Who Do You Say That I Am?

Matthew 16: 13-20

Tuesday morning on the “Today Show,” Savannah Guthrie interviewed a four year old preacher fromMississippinamed Kanon Tipton. This kid started preaching at 21 months – not even two years old – and they had video of that. I couldn’t understand what he was saying, but even at 21 months he looked and sounded like a preacher.

Now at four years old he has all the mannerisms of an energetic Pentecostal preacher: the enthusiastic calling on the name of Jesus; the jumping up and down in place; and even the wiping of sweat from his brow with a clean white handkerchief.

In the interview Guthrie asked Kanon’s father, “Do you think he is mimicking what he hears or do you think it is a calling?” The father replied honestly, “I think it’s bothOf course he’s mimicking, but I do feel like the hand of God is on him in a special way.”

Then Guthrie asked the boy’s mother, “Do you think he understands what he’s saying, the words coming out of his mouth?” The mother replied just as honestly, “Yes, Ma’am, to a degree I do.”

So, is Kanon playing church, pretending to be a preacher like his Daddy? Or is he preaching the word of God? Some might wonder if it is possible for a four year old child to understand much of anything about who God is and how God acts in the world.  Of course it is possible… Children know what love is. They know what it means to do something wrong and be afraid they’ll get caught. They know what it means to get caught and to be forgiven. They may not be able to articulate complicated theology, but a lot of them know God better than some adults.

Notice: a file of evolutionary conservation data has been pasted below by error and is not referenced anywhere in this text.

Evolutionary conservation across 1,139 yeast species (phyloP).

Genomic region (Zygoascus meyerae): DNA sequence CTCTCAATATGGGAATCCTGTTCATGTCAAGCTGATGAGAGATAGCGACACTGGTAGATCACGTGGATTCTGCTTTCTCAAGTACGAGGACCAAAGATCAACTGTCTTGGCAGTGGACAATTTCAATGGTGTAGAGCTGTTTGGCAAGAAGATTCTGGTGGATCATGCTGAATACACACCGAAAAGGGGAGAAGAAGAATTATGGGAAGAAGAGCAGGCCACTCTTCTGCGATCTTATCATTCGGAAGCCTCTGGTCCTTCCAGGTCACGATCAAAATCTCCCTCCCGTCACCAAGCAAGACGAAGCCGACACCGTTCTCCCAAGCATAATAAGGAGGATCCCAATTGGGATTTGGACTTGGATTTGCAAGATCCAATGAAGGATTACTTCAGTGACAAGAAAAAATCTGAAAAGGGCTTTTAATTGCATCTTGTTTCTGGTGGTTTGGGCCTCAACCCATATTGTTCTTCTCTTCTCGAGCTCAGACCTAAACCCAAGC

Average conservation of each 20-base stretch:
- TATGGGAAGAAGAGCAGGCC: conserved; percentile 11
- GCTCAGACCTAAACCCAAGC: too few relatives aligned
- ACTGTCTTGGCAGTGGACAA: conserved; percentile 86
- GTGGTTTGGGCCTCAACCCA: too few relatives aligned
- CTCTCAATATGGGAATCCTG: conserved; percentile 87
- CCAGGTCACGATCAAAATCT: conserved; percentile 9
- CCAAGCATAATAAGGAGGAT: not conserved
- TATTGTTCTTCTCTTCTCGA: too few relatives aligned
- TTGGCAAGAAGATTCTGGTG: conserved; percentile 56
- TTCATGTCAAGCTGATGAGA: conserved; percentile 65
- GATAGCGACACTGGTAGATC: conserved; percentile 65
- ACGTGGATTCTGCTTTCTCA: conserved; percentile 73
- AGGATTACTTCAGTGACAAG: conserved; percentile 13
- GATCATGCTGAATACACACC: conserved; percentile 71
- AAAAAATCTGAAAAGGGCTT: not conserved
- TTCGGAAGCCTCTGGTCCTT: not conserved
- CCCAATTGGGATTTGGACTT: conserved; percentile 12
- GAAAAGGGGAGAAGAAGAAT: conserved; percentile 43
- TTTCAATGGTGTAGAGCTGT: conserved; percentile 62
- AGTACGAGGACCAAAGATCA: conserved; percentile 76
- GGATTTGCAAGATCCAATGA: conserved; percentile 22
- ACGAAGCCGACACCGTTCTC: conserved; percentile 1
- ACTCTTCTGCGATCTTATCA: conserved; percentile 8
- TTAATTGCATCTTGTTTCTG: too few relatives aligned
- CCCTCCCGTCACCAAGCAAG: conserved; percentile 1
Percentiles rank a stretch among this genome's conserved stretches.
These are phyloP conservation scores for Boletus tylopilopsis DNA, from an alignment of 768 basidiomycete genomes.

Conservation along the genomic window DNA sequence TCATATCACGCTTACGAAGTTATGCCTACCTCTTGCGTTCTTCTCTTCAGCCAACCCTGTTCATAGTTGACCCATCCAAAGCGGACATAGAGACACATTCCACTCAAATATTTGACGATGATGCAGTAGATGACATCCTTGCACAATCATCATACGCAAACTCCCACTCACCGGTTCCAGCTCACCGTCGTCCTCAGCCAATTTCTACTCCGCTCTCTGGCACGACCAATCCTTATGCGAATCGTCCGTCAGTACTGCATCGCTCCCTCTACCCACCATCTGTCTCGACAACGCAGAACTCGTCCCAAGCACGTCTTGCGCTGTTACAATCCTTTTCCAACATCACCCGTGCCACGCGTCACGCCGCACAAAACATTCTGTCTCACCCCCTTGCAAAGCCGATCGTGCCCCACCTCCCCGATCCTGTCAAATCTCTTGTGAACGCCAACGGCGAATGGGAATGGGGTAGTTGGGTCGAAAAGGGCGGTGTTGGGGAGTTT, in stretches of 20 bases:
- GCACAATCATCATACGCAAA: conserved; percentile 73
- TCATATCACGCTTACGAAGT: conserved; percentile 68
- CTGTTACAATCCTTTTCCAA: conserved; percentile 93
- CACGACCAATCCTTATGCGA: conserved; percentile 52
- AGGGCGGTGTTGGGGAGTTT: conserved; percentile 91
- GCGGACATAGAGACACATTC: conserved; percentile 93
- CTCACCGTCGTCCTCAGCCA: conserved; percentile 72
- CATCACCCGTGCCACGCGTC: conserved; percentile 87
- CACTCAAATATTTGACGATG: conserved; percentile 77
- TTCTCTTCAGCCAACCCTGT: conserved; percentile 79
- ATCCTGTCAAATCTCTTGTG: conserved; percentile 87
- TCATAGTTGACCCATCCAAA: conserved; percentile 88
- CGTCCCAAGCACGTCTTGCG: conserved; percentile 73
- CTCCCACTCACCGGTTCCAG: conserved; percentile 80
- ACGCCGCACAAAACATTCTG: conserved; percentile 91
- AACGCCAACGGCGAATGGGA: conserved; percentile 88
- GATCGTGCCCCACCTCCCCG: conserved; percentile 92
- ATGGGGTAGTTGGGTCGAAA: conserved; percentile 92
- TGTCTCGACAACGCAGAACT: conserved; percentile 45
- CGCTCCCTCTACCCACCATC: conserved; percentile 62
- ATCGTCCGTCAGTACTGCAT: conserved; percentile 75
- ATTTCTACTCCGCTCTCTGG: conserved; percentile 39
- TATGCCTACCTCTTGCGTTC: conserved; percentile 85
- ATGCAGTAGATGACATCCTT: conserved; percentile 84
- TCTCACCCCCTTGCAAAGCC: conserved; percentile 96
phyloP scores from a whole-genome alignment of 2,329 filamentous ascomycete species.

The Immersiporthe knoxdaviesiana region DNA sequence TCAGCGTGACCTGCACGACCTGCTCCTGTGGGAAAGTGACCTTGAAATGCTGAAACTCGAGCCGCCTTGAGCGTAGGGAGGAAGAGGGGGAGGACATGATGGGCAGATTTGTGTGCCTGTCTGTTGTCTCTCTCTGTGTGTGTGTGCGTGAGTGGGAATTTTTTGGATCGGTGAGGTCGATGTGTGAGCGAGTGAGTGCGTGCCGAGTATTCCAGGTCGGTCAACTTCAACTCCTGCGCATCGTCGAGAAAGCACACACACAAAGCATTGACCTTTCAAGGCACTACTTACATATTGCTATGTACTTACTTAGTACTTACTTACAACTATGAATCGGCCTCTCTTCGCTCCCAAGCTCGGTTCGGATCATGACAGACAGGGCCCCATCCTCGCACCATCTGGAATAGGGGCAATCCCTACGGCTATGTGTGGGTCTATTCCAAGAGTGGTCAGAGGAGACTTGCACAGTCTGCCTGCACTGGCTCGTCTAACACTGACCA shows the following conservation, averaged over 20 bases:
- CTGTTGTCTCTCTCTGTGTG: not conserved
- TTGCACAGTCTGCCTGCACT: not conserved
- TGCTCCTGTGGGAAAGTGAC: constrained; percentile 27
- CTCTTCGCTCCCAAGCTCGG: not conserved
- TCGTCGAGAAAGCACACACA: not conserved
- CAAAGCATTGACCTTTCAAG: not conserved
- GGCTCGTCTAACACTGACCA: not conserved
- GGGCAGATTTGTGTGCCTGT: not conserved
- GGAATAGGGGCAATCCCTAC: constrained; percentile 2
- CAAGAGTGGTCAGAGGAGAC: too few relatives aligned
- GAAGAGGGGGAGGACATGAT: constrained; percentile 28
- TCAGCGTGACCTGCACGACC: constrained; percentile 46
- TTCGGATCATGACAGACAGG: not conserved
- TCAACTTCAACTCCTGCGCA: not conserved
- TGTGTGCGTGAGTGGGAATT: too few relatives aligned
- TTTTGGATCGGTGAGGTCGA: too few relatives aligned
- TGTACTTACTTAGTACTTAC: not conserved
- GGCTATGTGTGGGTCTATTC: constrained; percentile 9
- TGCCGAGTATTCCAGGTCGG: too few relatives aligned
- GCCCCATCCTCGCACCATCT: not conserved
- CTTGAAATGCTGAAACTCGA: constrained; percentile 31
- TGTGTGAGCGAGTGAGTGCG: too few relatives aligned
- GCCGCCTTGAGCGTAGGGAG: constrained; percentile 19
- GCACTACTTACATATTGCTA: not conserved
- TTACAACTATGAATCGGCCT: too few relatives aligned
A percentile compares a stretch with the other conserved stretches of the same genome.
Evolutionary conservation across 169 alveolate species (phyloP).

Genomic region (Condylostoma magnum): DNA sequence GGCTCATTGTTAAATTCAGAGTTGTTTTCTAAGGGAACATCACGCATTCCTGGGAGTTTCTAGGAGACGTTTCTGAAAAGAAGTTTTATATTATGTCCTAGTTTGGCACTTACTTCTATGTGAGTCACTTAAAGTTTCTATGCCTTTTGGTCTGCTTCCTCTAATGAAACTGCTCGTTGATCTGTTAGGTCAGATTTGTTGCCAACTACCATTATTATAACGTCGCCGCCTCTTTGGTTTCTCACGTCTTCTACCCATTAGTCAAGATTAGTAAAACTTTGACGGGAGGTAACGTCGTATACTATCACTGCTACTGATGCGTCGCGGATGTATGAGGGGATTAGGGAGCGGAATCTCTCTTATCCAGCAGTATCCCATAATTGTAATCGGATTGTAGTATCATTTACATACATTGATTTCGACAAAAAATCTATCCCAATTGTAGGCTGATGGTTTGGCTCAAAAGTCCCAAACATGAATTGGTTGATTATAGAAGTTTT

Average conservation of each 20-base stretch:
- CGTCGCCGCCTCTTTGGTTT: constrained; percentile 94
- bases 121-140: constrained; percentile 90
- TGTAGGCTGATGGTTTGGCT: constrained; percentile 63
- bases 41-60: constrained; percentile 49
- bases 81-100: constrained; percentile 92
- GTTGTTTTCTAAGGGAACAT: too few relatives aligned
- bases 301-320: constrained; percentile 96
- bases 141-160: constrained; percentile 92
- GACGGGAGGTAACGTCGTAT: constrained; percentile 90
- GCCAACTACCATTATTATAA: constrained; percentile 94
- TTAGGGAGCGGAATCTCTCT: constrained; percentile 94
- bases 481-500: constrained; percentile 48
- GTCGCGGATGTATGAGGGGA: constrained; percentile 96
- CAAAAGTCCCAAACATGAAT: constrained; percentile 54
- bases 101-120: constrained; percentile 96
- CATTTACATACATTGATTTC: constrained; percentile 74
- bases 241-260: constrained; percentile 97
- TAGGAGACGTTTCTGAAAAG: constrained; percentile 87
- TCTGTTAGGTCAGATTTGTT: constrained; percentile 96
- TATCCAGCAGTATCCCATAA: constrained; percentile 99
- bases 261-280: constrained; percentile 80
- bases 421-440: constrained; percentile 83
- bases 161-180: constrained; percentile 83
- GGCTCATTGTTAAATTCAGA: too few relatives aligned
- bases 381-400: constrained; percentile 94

Kanon proclaimed in one video clip “The Lord is here tonight — and his name is Jesus!’’

Imagine Jesus asking, “Who do you say that I am, Kanon?” And Kanon replies, “I say you’re the Lord.”

Jesus started out by asking the disciples what people were saying about the Son of Man. We hear Son of Man and we automatically think of Christ, but at least in the Old Testament the title Son of Man had the concept of an ideal human being – the offspring of humanity. For example: Ezekiel is frequently called the Son of Man. Jesus wanted to know what the people thought about the Son of Man. What’s the word on the street? What do people think about me and why I am here?

The disciples told him, “Well, some say John the Baptist, but others Elijah, and still others Jeremiah or one of the prophets.” These were all prophets. People were clearly aware that Jesus was bringing them a word from God, but at first they did not realize that Jesus was the Word of God.

So then Jesus took the question, changed it up, and asked it again. “Okay, who do you say that I am?” I’m picturing the disciples standing there in stunned silence. They were on the spot in a class for which they were not completely prepared. Oh no, what in the world is the right answer? It must not be prophet. Please don’t call on me, please don’t call on me, please don’t call on me

Finally Peter spoke up. Peter, the one who often jumped right in without looking first. The one who did or said the first thing that came into his head. Some people call that poor impulse control. Some people call it faith.

This time what came into Peter’s head was, “You are the Messiah, the Christ, the Son of the living God.”  If they had been playing Family Feud the disciples would have all clapped and shouted, “Good answer, good answer!” all the while they stood there in relief that Jesus had not called on them.